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Real Talk: Is Your Natural Hair Costing You a Fortune?

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Natural Hair
Is going natural really setting our pockets free?

I was natural for a decade, from age 18 to 28. I relied on an industrial size bottle of Pink Oil moisturizer that lasted for months, a .50 cent rat tail comb and the wherewithal to twist my hair on Sunday nights, then release it and style it into a healthy, gigantic ‘fro that lasted a week. I reveled in the freedom of not fearing moisture, and my bank account liked it too as I was no longer reliant on expensive salon visits and costly products to shape shift my coiled, fluffy hair into long, straight locs.

Back then, I was a novelty for letting my hair -- outside of New York City and my hometown, D.C --  just be as it grew unaltered out of my head.

But now?

There’s a noticeable spike in the number of Black women who are opting to wear their natural hair. Just look around. If anecdotal evidence isn’t convincing enough, know that in the last two years, chemical hair relaxer sales have dropped by 12 percent, according to Mintel, a consumer spending and market research firm.

While more and more women embracing their natural hair is a great thing, Janell Ross, a Huffington Post writer who penned “Natural or Relaxed, For Black Women Hair is Not A Settled Matter” observes that even the naturals are spending at great cost to maintain their hair. Her article detailed her attendance at the Spring World Natural Hair Show in Atlanta, where she observed dozens of women clamoring, even waving money, for pricey and popular natural hair care products.

The vendors sold $38 sixteen ounce jars of product that promise to “transform shrunken kinks to super shiny stretched out curls” or $25 for an ounce of product that boasts its ability to “tame frizz” and “elongate curls” (think going from Angela Davis’s fluffy ‘fro to Cree Summers’s crisp ringlets.)

While there may be a down turn in the number of perms bought, the hair industry continues to thrive. African Americans spent $507 billion (out of a total estimated buying power of $836 billion) in 2009 on hair care and personal grooming items, according to an annual report published by Target Market News. This figure is up 16.6% from 2008.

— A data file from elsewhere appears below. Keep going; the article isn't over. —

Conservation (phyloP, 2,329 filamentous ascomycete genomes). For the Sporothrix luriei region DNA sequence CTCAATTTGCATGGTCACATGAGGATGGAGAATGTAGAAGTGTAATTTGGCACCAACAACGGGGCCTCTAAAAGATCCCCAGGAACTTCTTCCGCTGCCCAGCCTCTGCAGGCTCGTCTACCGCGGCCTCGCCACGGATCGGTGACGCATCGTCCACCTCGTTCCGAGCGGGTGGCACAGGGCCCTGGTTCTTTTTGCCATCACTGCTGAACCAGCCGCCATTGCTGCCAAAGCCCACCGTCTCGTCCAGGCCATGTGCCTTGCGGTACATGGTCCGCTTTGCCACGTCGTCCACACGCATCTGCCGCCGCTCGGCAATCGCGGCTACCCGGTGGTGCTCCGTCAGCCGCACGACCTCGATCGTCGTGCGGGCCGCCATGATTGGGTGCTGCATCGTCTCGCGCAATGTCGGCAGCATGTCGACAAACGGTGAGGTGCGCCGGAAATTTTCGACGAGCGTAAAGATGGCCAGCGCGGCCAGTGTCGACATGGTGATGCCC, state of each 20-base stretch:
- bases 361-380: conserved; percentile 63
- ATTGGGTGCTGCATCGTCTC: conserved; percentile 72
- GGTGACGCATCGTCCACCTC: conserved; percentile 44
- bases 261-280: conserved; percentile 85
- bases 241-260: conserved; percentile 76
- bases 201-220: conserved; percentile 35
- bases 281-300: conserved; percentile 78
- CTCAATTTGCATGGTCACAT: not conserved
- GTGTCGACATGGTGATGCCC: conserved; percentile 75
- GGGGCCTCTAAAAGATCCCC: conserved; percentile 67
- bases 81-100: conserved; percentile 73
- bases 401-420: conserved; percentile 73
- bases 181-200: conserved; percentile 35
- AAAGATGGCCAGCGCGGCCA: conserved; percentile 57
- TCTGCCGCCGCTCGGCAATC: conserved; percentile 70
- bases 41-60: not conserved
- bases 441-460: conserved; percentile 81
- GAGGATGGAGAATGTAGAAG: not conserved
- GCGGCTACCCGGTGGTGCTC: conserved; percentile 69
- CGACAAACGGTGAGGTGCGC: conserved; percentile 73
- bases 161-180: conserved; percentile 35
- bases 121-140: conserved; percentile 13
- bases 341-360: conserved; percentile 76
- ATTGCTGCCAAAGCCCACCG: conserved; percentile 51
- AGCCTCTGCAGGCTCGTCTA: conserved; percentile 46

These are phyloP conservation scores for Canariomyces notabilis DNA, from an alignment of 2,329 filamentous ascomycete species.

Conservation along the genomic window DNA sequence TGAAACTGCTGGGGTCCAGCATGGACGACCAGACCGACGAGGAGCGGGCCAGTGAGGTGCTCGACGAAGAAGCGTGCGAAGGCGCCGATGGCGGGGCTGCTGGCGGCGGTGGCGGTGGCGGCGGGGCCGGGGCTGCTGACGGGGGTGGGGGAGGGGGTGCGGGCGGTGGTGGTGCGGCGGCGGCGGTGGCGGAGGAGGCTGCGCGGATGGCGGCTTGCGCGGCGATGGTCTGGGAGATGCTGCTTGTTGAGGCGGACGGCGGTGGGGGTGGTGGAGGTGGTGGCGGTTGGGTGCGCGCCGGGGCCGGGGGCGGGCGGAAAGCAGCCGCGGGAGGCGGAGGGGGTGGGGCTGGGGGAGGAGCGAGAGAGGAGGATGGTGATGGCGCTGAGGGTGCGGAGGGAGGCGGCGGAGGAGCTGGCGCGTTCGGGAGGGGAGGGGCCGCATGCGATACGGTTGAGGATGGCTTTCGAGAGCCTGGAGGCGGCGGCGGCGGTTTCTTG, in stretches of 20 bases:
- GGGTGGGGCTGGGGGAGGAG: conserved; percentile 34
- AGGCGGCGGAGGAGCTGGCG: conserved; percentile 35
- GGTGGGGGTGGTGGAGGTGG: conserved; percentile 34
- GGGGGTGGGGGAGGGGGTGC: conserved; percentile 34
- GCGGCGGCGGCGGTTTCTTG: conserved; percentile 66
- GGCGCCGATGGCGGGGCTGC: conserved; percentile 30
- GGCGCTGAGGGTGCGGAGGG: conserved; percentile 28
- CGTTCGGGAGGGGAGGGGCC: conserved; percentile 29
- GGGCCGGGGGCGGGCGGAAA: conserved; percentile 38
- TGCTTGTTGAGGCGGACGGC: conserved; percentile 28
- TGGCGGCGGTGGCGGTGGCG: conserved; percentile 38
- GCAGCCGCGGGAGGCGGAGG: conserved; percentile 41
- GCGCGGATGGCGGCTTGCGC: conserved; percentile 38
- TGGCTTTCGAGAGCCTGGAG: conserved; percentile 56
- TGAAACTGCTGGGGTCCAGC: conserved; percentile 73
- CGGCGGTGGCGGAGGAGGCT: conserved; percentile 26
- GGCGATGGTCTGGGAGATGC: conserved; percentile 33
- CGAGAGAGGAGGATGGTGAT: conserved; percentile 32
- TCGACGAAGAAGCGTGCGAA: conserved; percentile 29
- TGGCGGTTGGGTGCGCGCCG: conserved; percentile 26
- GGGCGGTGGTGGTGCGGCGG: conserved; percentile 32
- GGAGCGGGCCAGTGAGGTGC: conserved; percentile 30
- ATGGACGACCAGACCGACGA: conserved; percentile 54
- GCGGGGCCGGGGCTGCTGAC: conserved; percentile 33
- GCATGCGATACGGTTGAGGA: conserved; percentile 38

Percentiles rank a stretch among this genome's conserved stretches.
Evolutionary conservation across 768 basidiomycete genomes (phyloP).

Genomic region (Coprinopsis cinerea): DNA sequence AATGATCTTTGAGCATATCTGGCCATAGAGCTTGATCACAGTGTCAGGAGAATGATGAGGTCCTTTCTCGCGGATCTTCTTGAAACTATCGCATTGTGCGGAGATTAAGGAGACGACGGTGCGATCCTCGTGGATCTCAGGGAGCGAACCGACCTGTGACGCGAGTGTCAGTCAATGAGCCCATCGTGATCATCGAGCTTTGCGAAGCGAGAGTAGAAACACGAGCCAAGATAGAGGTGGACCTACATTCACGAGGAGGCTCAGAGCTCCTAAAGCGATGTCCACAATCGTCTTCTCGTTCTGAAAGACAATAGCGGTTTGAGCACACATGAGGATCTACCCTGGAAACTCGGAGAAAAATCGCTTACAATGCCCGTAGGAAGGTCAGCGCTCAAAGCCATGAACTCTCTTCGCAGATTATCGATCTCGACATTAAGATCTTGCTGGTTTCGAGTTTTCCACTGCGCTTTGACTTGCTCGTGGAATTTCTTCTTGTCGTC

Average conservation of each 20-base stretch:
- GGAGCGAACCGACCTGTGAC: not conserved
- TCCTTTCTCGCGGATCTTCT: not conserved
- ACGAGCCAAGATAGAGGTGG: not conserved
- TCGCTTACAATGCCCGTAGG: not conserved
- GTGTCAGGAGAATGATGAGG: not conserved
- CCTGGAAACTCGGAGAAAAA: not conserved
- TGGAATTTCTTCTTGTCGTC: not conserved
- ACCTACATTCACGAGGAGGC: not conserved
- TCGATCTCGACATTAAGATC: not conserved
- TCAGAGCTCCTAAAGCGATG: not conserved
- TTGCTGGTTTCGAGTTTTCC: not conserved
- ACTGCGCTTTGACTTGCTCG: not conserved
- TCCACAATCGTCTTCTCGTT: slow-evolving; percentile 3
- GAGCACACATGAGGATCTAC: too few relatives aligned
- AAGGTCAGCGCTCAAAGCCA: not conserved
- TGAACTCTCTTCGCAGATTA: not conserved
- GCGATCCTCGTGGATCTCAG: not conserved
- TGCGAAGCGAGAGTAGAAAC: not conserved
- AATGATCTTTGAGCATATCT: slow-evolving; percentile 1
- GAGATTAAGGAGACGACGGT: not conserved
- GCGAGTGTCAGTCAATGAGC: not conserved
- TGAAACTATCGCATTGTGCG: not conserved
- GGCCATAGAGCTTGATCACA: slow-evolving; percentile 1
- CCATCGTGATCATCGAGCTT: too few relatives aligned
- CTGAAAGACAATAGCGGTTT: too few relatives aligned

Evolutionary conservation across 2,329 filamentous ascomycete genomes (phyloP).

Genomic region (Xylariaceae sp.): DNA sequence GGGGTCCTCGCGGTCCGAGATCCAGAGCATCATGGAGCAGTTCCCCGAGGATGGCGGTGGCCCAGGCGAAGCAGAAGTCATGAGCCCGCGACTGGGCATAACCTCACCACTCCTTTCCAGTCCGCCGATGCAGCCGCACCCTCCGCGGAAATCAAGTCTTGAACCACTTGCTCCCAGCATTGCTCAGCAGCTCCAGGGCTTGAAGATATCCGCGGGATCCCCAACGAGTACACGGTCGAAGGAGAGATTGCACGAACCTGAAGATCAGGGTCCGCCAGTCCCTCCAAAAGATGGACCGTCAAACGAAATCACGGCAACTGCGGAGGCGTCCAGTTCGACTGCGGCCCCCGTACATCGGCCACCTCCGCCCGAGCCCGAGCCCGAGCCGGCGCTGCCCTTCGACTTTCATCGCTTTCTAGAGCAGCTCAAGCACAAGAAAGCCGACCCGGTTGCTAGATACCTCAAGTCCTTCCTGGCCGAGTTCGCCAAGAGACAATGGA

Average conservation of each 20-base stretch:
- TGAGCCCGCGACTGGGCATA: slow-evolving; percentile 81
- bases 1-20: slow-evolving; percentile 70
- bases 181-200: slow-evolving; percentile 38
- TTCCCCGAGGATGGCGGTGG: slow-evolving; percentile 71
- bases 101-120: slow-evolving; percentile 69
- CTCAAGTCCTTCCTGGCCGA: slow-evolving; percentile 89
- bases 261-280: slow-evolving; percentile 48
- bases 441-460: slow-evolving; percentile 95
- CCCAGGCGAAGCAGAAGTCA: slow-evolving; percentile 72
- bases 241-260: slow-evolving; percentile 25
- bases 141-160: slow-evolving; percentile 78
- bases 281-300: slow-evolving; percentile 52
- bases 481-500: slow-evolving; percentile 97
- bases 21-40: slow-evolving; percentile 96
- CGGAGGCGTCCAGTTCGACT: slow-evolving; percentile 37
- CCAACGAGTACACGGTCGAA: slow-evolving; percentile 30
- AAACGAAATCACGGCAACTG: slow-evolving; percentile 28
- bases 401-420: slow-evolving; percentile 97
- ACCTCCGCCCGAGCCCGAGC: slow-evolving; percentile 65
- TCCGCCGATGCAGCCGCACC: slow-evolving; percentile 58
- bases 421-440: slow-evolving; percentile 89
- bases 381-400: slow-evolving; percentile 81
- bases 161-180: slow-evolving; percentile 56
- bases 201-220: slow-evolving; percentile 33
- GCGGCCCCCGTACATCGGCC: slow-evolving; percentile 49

A recent NY Times story about Black hair, “A Thriving Growth Area in a Weak Economy,” suggests what we may be still spending on. The article, which focuses on natural hair care salons, points out that despite the on-going recession, the number of salons in Washington, D.C. has jumped eighteen percent. Writer Sabrina Tavernis found that customers at natural hair care salons refused to cut back on the money they spent on their hair, even as they scrimped on things like vacations. “It’s just part of my budget, like keeping the light on,” said Rochelle Milles. “I’ll forgo a lot of things, but not my hair.”

In going natural, it seems like many Black women are trading one costly expense for equally pricey one. Is that freedom? Maybe for our hair, but certainly not our pockets.

Discuss.

Demetria L. Lucas is the Relationships Editor at ESSENCE and the author of “A Belle in Brooklyn: The Go-to Girl for Advice on Living Your Best Single Life” (Atria) in stores now. She has recently been nominated for an African American Literary Award. Vote for her now on literaryawardshow.com
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